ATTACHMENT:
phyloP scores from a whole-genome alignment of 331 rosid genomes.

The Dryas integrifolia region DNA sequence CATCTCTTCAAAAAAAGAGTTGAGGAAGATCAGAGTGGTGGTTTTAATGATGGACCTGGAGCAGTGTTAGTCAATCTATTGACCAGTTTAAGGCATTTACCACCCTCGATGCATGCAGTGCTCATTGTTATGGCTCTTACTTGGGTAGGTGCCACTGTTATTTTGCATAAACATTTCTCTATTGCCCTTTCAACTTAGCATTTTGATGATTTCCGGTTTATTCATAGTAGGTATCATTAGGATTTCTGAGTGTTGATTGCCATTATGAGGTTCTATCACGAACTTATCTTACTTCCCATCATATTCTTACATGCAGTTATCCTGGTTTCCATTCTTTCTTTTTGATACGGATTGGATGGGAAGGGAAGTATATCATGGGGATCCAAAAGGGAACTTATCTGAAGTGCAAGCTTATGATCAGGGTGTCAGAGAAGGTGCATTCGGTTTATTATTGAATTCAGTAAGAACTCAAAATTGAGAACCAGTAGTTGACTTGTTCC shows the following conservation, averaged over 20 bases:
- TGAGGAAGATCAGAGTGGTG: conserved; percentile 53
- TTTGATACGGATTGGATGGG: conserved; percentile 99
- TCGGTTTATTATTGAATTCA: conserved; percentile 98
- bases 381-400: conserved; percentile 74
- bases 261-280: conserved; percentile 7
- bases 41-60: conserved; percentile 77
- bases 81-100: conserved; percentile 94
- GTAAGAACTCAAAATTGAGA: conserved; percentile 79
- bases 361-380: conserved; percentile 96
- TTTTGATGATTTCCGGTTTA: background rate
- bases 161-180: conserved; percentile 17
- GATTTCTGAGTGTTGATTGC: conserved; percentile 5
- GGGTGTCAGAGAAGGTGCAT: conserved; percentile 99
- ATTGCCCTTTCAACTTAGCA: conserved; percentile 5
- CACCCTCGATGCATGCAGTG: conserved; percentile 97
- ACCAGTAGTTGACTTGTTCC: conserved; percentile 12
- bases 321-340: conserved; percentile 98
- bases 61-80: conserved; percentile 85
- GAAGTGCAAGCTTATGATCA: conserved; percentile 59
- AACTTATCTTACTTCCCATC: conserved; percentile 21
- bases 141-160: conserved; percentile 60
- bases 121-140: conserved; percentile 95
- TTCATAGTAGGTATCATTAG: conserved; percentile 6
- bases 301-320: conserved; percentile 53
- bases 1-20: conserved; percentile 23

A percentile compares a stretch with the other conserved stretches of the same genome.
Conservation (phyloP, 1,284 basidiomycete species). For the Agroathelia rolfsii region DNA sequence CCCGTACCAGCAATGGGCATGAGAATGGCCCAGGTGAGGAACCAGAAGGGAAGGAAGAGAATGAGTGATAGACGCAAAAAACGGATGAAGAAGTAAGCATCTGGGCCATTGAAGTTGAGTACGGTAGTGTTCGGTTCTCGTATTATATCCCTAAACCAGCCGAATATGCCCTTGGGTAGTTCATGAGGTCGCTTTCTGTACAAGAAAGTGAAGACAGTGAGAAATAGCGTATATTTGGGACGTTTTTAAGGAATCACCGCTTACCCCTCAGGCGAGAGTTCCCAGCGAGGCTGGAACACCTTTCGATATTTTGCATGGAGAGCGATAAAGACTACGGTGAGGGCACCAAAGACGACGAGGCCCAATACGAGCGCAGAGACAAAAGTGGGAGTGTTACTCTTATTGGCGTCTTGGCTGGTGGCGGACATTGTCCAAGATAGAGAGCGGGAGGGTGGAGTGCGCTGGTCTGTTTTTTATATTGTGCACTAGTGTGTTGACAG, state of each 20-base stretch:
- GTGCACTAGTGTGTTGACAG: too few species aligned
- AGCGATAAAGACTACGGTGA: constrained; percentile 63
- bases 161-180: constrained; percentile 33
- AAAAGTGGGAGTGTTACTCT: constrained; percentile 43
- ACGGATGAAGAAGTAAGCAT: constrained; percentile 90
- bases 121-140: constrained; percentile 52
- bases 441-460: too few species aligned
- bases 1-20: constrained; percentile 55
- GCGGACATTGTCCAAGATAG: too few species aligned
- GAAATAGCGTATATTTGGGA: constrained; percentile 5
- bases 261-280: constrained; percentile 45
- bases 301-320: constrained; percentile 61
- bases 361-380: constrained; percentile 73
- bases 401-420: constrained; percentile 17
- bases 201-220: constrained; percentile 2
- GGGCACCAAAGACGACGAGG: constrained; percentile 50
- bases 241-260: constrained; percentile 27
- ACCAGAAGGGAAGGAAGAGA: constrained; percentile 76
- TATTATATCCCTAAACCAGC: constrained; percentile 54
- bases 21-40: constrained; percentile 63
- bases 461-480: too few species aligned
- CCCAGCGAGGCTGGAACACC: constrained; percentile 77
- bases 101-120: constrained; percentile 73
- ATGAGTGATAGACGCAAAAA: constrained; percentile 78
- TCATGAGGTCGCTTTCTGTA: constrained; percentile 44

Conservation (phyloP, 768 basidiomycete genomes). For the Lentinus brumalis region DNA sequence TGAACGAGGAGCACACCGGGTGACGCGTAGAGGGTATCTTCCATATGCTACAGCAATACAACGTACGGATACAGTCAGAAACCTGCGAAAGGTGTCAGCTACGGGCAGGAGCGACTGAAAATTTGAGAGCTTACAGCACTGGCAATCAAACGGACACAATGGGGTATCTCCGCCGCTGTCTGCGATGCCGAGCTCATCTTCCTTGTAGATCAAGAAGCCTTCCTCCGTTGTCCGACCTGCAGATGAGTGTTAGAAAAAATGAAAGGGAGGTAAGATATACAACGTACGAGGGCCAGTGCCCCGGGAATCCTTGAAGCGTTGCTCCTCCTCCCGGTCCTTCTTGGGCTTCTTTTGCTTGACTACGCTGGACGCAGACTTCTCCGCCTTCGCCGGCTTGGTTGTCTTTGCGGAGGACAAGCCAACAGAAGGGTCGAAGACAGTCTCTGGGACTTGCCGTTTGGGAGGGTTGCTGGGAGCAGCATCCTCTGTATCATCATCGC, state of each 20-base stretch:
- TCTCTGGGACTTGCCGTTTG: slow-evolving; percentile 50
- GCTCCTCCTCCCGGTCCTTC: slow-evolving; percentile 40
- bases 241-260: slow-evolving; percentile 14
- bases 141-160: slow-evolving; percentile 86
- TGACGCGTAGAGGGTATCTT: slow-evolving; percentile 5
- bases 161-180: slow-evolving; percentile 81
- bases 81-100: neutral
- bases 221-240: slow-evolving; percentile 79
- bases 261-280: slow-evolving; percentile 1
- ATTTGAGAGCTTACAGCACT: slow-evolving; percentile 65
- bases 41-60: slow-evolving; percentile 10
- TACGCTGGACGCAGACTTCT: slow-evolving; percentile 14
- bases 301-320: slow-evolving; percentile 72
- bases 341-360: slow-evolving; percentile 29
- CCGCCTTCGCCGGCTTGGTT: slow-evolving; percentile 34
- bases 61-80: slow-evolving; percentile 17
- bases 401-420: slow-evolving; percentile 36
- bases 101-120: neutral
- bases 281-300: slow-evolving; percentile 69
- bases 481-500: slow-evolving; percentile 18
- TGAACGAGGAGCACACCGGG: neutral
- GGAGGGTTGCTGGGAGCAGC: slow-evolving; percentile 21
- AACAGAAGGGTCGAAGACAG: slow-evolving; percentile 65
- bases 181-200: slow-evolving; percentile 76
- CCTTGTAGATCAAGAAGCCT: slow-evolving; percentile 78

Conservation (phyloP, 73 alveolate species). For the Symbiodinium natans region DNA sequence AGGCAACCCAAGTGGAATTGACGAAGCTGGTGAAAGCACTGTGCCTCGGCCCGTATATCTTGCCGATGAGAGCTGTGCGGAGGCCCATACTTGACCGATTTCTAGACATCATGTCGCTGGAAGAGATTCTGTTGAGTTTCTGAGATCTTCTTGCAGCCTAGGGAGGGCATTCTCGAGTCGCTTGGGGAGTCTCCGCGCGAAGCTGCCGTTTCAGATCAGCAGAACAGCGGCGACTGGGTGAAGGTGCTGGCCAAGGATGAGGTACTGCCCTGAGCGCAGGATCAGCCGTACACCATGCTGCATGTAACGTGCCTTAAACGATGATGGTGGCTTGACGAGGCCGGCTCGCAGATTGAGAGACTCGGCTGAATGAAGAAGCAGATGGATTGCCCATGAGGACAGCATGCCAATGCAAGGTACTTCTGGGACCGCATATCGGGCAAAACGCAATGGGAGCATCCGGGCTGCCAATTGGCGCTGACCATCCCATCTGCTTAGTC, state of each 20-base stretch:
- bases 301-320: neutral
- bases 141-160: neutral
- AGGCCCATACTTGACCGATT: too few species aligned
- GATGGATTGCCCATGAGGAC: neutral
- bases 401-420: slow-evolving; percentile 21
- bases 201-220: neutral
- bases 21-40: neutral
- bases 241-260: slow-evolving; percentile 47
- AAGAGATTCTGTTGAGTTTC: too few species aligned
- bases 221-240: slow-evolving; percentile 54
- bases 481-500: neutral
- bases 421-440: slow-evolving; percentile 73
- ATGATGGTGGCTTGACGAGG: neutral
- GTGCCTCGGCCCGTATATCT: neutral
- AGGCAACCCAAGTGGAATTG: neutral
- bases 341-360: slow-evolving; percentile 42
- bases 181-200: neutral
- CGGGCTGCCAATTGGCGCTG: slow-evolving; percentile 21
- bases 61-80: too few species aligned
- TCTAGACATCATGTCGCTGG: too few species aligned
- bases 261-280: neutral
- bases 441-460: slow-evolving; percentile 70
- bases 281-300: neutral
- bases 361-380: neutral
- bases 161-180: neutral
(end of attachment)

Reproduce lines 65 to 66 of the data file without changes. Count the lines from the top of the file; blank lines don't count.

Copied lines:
- ATTTGAGAGCTTACAGCACT: slow-evolving; percentile 65
- bases 41-60: slow-evolving; percentile 10